Tuesday, September 15, 2009

Violence on Campus


It's another Quarterback Truth-Telling Moment. What do you assume this post is going to be about? What current event comes to mind when you hear "violence on campus?" I'm guessing that, for those of you who have an answer, you're thinking about the murder of Annie Le, the Yale pharmacology graduate student. It's all over the news, with new suspicions and breaking stories several times a day. I blogged about it myself twice in one day this weekend.

Actually, the story that caught my attention this morning was the murder of Juan Carlos Rivera at about 9 AM at Coral Gables High School in Florida. I thought this would be big news, but it disappeared off the major news sites basically as fast as it appeared, and it made me wonder why. Why is the murder of Annie Le, and adult in a relatively large city, more newsworthy than that of Juan Carlos Rivera, a teenager in an suburban high school? In fact, the Internet community itself is debating a very similar question as we speak -- is the murder of Annie Le a big enough event to merit its own Wikipedia page, or is it just a flash in the pan.

My first hypothesis on this was that murder on college campuses is significantly less frequent than murder on K-12 campuses. A little rummaging turns up the fact that in 2004 (the most recent statistics I could find for both years) there were 15 homicides on college campuses in the United States, while in the 2003-2004 school year there were 22 homicides at K-12 schools. So yes, murder in a K-12 school is more rare, but not by much, and not when you consider that the total student population of colleges is significantly smaller than the student population of K-12 schools. This doesn't seem like the answer.

Part of the answer, I think, is that American society is quite captivated with weddings, what happens before weddings and what happens after them. The fact that Annie Le disappeared a few days before her wedding caught our attention, and once we were paying attention to the mystery, we weren't going to let it go. Part of the answer is probably also the mystique of an Ivy League College and an obviously bright victim.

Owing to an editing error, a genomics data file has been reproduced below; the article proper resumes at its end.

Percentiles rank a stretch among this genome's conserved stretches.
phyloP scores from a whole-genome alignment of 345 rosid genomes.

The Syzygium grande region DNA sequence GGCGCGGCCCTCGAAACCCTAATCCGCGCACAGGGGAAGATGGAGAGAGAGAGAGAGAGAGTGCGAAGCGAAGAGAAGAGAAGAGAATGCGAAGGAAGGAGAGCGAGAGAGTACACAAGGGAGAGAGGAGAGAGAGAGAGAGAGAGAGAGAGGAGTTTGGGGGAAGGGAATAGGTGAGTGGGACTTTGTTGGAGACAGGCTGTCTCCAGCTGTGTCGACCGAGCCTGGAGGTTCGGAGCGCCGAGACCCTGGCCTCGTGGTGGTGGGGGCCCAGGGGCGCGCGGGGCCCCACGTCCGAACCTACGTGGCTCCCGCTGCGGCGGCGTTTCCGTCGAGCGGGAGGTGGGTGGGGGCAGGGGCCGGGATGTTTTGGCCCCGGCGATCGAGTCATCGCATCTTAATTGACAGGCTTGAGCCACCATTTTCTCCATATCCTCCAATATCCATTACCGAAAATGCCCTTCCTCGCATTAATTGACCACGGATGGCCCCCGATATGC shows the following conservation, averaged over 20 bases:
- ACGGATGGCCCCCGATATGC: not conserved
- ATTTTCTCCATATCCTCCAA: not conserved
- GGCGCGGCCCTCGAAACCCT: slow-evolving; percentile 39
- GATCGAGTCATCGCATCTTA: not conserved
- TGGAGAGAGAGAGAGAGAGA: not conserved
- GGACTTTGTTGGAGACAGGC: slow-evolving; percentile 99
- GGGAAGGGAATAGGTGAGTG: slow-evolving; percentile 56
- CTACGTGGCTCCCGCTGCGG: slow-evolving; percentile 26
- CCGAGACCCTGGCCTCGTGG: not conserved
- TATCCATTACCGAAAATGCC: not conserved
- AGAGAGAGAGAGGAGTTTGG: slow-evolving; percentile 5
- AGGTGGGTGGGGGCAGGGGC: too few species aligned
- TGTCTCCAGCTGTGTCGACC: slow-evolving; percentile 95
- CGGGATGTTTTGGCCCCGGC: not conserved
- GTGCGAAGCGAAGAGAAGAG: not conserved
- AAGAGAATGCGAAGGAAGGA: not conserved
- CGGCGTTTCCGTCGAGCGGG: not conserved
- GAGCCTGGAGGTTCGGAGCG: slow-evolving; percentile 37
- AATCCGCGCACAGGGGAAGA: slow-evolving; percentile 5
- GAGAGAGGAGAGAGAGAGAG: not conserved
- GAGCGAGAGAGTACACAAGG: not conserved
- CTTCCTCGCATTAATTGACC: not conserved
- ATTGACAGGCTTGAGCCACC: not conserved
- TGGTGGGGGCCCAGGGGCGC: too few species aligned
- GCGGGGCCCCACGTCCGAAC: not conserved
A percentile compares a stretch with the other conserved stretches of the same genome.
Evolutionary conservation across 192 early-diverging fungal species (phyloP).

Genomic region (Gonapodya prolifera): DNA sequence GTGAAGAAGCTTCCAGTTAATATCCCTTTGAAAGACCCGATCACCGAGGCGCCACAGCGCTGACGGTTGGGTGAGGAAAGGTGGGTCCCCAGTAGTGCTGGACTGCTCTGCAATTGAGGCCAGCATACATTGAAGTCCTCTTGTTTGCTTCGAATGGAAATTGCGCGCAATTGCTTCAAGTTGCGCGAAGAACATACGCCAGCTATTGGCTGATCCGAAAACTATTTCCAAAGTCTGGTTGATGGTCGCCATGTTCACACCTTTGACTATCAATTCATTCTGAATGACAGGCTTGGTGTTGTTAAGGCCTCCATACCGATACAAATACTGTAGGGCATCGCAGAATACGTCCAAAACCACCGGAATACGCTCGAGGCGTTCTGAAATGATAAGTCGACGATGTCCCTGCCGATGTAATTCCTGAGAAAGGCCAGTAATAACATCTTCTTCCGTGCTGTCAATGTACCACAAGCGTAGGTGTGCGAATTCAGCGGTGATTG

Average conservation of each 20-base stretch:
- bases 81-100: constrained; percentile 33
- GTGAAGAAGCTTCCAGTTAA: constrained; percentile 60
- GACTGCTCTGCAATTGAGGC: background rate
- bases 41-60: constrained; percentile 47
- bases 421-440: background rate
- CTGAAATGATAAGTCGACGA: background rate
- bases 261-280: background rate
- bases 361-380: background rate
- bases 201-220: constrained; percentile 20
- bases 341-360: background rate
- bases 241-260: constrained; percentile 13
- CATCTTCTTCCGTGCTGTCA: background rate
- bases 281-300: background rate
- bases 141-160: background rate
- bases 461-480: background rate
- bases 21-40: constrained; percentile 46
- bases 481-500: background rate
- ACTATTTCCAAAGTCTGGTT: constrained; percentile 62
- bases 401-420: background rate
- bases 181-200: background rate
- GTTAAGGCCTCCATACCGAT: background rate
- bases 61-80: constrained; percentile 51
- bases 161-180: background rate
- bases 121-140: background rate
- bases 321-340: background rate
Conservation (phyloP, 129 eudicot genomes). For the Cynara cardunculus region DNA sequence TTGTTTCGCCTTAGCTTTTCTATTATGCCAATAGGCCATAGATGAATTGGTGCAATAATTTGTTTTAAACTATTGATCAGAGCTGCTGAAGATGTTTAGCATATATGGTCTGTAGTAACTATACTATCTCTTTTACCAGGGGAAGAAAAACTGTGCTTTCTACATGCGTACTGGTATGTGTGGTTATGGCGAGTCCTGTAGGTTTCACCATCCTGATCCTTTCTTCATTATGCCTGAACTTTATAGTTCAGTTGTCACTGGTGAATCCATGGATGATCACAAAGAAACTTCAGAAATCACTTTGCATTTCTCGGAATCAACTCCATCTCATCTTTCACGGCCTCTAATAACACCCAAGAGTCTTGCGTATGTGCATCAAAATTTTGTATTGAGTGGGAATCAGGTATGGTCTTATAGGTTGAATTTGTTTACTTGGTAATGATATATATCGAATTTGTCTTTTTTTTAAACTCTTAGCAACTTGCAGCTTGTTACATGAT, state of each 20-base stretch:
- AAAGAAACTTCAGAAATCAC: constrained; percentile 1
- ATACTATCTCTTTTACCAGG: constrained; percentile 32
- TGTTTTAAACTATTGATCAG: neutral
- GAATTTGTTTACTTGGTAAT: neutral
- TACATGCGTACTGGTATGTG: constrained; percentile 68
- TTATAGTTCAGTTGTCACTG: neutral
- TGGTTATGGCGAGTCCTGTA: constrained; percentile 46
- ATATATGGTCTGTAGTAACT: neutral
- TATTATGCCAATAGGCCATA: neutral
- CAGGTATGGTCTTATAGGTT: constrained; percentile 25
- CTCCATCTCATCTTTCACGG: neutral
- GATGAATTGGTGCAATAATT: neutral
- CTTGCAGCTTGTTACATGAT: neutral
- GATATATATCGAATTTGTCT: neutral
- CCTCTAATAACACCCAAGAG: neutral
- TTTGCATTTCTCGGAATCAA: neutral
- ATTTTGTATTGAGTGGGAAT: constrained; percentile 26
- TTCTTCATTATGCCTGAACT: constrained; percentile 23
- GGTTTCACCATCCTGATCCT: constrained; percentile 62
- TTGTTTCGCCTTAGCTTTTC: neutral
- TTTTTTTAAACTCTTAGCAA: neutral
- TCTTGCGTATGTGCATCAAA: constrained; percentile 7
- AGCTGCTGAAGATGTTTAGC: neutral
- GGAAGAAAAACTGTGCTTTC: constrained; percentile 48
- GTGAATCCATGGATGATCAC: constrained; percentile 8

Still, we as a society are usually really interested in school violence. The murder of Juan Carlos Rivera hit the national news this morning, I think, because it played to our deepest fears about our children's safety in school. The problem is that as soon as the press got more information about this murder, the victim suddenly didn't seem the innocent schoolchild we envision when we think about school violence. It turns out that Rivera was in a fight, reportedly over a girl, and the other student pulled out a box cutter and stabbed him. That defies our idea of what "school violence" is -- when we get scared about it, we get scared about random mass shootings and people from the outside coming in, not about fights.

More than that, though, we tend to have this idea that if someone is killed in a fight at a school, it must be at a school that is "used to" this kind of violence. While certainly there is more violence at some schools than at others, I don't think any school is "used to" students killing each other. Keep in mind, only about 20 kids in the whole country die this way each year. Violent death at a school where you work or study violates the generally true premise that school is a safe place and that the adults in a school can keep children safe. Keep in mind that children are twice as likely to be victims of a violent crime when they are not at school as they are at school.

Finally, and perhaps most disturbingly, Juan Carlos Rivera is not the quintessential "sympathetic victim" our society rallies around. He is male. He appears to have been somewhat violent himself, at least today. And, yes, he is Latino. And our gut intuitions about some schools being "used to" violence pales in comparison to what we assume to be true of violence in Latino communities. Few would have such a thought consciously, but that underlying racist assumption is reinforced daily in popular culture. Consciously or not, the press began with "this is big, a student was killed at school" and quickly reverted to "it was a Latino boy in a fight, that's not news."

At the end of the day, the Le family and the Rivera family have empty seats at their tables. Whether one victim is "sympathetic" or "deserved it" is really an offensive question. Their families don't deserve to be without their children, period.


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Naomi Zikmund-Fisher
is a clinical social worker, former school Principal and a Crisis Consultant for schools and community organizations. You can learn more about her at www.SchoolCrisisConsultant.com
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